If you haven’t already started your market planning for 2018, you probably will be getting that call from your boss very soon. Published each November for more than three decades, Electrical Wholesaling’s Market Planning Guide has lots of fans. One of the few gripes we occasionally get about it from readers is that they wish it came out sooner so they can utilize it during the third quarter of each year, when many companies start their market planning.
While this article won’t provide 2018 sales projections like the Market Planning Guide, it will offer some insight into the markets that appear to have the most momentum going into next year and offer some ideas on where to find information now that you can use to build your strategic marketing plan for next year.
WHERE TO FIND THE DATA
U.S. government data. If you are a do-it-yourselfer and have the time and want to find the data yourself familiarize yourself with three key websites — the U.S. Bureau of Labor Statistics (www.bls.gov); the U.S. Department of Census (www.census.gov); and the U.S. Bureau of Economic Analysis (www.bea.gov). You can find monthly local market and national indicators for employment, building permits, population, Gross Metropolitan Product (GMP) and value of new construction.
Trade associations and company forecasts. There’s quite a bit of monthly economic data from several key associations and companies. Here are our six favorite stops on the economic data highway:
- Purchasing Managers Index – Institute for Supply Management (www.instituteforsupplymanagement.org)
- Architecture Billings Index and annual Consensus Construction Forecast – American Institute of Architects (www.aia.org)
- Oil rig counts – Baker Hughes Rig Count (http://bit.ly/1elov2d)
- Local housing starts and building permits – National Association of Home Builders (www.nahb.org)
- U.S. Leading Economic Indicators Index – Conference Board (www.conference-board.org)
- Construction activity – Dodge Data & Analytics (www.construction.com
Electrical Wholesaling. The magazine’s monthly Electrostats department offers a quick read of more than 20 national indicators; the Market Planning Guide in November can’t be beat; and Herm Isenstein’s outlook articles, usually published twice each year; will get you started. And, of course, www.ewweb.com offers access to much of the magazine’s data content in a fresh, newly designed website.
DISC Corp. If you don’t have the time to search for all of this data and have a little money in your budget, you may want to consider contacting Herm Isenstein, president of DISC Corp., Orange, CT (www.disccorp.com) about purchasing some of his forecast data. No one takes a deeper dive into the local market data than Herm, and for more than 30 years the company has provided generations of electrical executives with reasonably priced sales forecasts on the national, state and local level.
Electrical Marketing newsletter. In the shameless self-promotion department, we would like to suggest Electrical Marketing newsletter, EW’s sister publication that’s now available at a special introductory rate of $395 per year. It will be offering an expanded digital data offering for industry executives who need 24/7 access to electrical market data. Over the past year, Electrical Marketing’s editors have been gradually building out their data and by Sept. 15, www.electricalmarketing.com will be aggregating key electrical market indicators and other market data for subscribers. Electrical Marketing will also be offering subscribers a new series of quarterly Electrical Market Updates – quarterly webcasts where attendees will get a 45-minute analysis of key economic market trends and insight into the hottest local markets.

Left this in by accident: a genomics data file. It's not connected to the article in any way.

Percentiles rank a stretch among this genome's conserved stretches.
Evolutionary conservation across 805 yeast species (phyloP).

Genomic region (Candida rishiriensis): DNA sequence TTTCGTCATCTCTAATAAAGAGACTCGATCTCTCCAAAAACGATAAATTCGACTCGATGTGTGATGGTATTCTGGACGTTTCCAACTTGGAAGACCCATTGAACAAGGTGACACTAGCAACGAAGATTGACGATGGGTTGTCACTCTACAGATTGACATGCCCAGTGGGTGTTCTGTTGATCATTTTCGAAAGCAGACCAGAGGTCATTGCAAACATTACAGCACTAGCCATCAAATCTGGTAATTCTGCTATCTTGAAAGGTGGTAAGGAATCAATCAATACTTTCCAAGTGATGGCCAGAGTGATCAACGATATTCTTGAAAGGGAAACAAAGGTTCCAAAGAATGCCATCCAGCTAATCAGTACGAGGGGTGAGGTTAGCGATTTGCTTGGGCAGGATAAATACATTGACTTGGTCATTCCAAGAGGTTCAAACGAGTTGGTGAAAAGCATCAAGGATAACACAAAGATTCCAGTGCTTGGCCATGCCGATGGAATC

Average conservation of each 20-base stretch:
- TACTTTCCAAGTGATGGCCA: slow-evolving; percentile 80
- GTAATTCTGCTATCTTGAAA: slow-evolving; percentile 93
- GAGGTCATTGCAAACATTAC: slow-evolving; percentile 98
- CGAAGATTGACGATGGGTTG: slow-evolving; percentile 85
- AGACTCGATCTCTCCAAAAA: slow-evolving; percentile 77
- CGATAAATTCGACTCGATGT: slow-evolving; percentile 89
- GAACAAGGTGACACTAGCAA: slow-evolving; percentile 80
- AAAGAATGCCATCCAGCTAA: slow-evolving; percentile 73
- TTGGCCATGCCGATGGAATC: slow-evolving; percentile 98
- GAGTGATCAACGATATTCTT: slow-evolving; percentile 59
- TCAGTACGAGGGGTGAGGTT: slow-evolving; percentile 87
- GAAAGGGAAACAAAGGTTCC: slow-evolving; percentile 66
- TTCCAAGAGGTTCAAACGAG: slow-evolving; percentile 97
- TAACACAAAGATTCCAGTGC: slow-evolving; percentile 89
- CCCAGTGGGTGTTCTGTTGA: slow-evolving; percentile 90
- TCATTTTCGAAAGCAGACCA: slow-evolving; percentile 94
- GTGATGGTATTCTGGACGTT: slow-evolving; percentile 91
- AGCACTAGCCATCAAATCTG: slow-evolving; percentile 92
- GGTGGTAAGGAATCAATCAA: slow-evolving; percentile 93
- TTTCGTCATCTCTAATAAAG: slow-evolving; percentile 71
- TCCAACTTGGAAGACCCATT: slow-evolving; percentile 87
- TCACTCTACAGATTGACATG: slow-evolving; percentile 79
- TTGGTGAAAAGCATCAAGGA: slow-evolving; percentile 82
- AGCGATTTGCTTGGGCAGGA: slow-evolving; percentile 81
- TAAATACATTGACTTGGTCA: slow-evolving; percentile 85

THE BIG PICTURE
Now that you have a feel for the type of data that’s available, let’s look at some data for several key publicly available electrical market indicators — electrical contractor employment, manufacturing employment, population growth, gross metropolitan product (GMP) and building permits. They will give us a rough idea about where the electrical market may be headed in 2018 in the fastest-growing local markets. The tables in this article list the metropolitan statistical areas (MSAs) showing the biggest increases for each of the indicators discussed in this article. If you need this data for all 300-plus metropolitan statistical areas (MSAs), it will be available at www.electricalmarketing.com as part of the special $395 subscription price.
Electrical contractor employment. Historically speaking, whenever national electrical contractor employment stays above the 800,000 level, times are pretty good. According to data from the U.S. Bureau of Labor Statistics, the three-month moving average for May 2017 stood at 872,433 employees, which is pretty darn good. The only warning sign is that the rate of change in the 12-month moving average has slowed over the past year. The good news is that after a few hiccups in 1Q 2017 the shorter-term three month moving average has been more or less steadily increasing, a good sign for the future. Electrical Wholesaling spends a lot of time watching trends in electrical contractor employment because contractors account for close to 50% of all sales through full-line electrical distributors and each employee represents $61,512 in sales potential. While BLS doesn’t offer local data on electrical contractor employment at the MSA level, EW’s editors found that it’s historically 13% of total construction employment. The chart on page 18 offers some insight into the MSAs enjoying the biggest surges in construction employment over the past year. In terms of year-over-year (YOY) growth through May, the Lewiston, ID-WA MSA topped the list with a whopping 26.3% increase. The Riverside-San Bernardino-Ontario, CA MSA saw a giant increase in construction employment, too, with 14,133 new workers in this field – and an estimated 13,633 electrical contractor employees.